other party in the agreement) in the same market. In 2014, the 
FCC adopted a rule that would treat JSAs allowing one station 
to sell 15 percent or more of the weekly advertising time of a 
competing station as establishing an ownership interest. Under 
current law, FCC rules limit local television ownership to one 
station in many local markets across the country, or two, if 
certain conditions are met.
    Based on information from the FCC, CBO estimates that 
implementing S. 1182 would have an insignificant effect on the 
agency's costs. The FCC is authorized to collect fees 
sufficient to offset its operating costs each year; therefore, 
we estimate that the net effect on discretionary spending would 
be negligible, assuming appropriation action consistent with 
that authority. Enacting S. 1182 would not affect direct 
spending or revenues; therefore, pay-as-you-go procedures do 
not apply.
    S. 1182 contains no intergovernmental or private-sector 
mandates as defined in the Unfunded Mandates Reform Act and 
would not affect the budgets of state, local, or tribal 
governments.
    The CBO staff contact for this estimate is Susan Willie. 
The estimate was approved by H. Samuel Papenfuss, Deputy 
Assistant Director for Budget Analysis.

                           Regulatory Impact

    In accordance with paragraph 11(b) of rule XXVI of the 
Standing Rules of the Senate, the Committee provides the 
following evaluation of the regulatory impact of the 
legislation, as reported:

                       number of persons covered

    The number of persons covered by S. 1182 should be 
consistent with the current levels of individuals impacted 
under the provisions of law that are addressed in the bill.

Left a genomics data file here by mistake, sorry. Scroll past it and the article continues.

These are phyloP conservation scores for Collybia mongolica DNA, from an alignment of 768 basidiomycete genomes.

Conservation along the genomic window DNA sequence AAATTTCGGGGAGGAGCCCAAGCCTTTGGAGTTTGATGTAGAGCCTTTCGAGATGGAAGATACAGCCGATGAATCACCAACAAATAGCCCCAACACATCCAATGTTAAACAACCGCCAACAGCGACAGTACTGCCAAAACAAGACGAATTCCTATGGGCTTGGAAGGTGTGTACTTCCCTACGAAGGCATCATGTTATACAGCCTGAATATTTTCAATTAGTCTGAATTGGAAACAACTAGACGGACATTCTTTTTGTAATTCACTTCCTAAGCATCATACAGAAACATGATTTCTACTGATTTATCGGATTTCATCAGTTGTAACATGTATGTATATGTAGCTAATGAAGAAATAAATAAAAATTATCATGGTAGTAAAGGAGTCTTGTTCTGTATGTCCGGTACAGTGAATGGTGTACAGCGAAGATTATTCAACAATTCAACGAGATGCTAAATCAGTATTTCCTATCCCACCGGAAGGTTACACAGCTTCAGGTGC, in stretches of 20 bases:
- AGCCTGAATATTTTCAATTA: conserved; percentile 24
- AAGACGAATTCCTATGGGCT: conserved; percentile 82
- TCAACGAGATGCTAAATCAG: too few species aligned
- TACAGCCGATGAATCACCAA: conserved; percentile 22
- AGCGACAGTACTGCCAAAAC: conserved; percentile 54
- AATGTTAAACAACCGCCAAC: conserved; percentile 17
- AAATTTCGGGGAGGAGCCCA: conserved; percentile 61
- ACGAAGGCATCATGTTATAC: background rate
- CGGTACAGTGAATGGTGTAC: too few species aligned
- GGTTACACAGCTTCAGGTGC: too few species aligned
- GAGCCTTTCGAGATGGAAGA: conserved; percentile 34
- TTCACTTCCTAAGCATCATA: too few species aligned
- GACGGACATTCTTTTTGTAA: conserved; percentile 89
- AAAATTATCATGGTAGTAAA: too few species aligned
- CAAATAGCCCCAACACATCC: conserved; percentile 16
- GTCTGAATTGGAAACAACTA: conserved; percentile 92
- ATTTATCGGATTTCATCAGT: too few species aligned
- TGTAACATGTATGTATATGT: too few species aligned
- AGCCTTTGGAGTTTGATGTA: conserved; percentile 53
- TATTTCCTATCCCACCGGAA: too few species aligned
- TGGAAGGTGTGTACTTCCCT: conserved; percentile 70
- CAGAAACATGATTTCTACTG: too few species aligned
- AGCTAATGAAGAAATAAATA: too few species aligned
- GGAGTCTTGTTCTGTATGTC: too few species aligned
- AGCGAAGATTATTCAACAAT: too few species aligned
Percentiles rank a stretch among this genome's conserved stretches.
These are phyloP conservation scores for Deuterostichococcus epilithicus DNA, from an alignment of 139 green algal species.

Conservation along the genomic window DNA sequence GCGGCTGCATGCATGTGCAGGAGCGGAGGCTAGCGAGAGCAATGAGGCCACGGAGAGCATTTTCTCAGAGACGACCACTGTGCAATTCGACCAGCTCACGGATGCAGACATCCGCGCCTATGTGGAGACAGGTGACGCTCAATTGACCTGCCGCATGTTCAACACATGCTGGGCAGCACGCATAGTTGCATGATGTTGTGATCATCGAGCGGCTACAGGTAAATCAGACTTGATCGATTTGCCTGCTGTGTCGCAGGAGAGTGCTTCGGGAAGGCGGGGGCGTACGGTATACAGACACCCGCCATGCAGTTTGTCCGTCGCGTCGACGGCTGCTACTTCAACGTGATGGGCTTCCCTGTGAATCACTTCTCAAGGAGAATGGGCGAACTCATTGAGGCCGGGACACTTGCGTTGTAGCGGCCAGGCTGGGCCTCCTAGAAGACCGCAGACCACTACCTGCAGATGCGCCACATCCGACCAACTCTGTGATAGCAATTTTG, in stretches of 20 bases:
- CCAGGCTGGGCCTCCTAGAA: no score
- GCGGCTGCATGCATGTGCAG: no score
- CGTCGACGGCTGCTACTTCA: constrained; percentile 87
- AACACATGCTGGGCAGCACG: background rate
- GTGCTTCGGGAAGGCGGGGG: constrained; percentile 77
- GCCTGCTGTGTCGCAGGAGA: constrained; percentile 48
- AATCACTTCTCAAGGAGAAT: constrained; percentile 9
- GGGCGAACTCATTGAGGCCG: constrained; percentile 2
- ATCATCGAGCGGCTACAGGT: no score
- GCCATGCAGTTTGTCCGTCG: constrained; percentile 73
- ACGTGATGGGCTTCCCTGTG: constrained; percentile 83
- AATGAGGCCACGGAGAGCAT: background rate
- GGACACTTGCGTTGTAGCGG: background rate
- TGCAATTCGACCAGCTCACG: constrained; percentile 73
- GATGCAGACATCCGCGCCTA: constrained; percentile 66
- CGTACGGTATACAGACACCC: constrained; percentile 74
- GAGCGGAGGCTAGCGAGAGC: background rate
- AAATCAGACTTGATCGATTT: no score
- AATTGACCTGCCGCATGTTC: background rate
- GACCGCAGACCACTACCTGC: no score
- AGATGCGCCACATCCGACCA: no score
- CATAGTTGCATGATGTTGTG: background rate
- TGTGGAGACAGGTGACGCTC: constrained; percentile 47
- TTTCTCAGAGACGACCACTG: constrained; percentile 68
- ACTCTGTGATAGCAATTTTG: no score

economic impact

    S. 1182 would not have an adverse impact on the Nation's 
economy.

                                privacy

    S. 1182 would have no impact on the personal privacy of 
U.S. citizens.

                               paperwork

    S. 1182 would not significantly increase paperwork 
requirements for individuals and businesses.

                   Congressionally Directed Spending

    In compliance with paragraph 4(b) of rule XLIV of the 
Standing Rules of the Senate, the Committee provides that no 
provisions contained in the bill, as reported, meet the 
definition of congressionally directed spending items under the 
rule.

                      Section-by-Section Analysis


Section 1. Exemption of application of JSA Attribution Rule for 
        existing agreements.

    Section 1 would grandfather same-market television station 
JSAs that were in effect as of June 19, 2014, which is the 
effective date of the JSA attribution requirement adopted by 
the FCC in March 2014. Consequently, the FCC may not find that 
parties to such agreements are in violation of the FCC's media 
ownership rules based on interests attributed to them under the 
March 2014 requirement.

                           Votes in Committee

    Senator Blunt made a motion to adopt the bill. A rollcall 
vote resulted in 14 yeas and 10 nays. Senate Standing Rule 
XXVI(7)(a)(3) requires that ``[t]he vote of any committee to 
report a measure or matter shall require the concurrence of a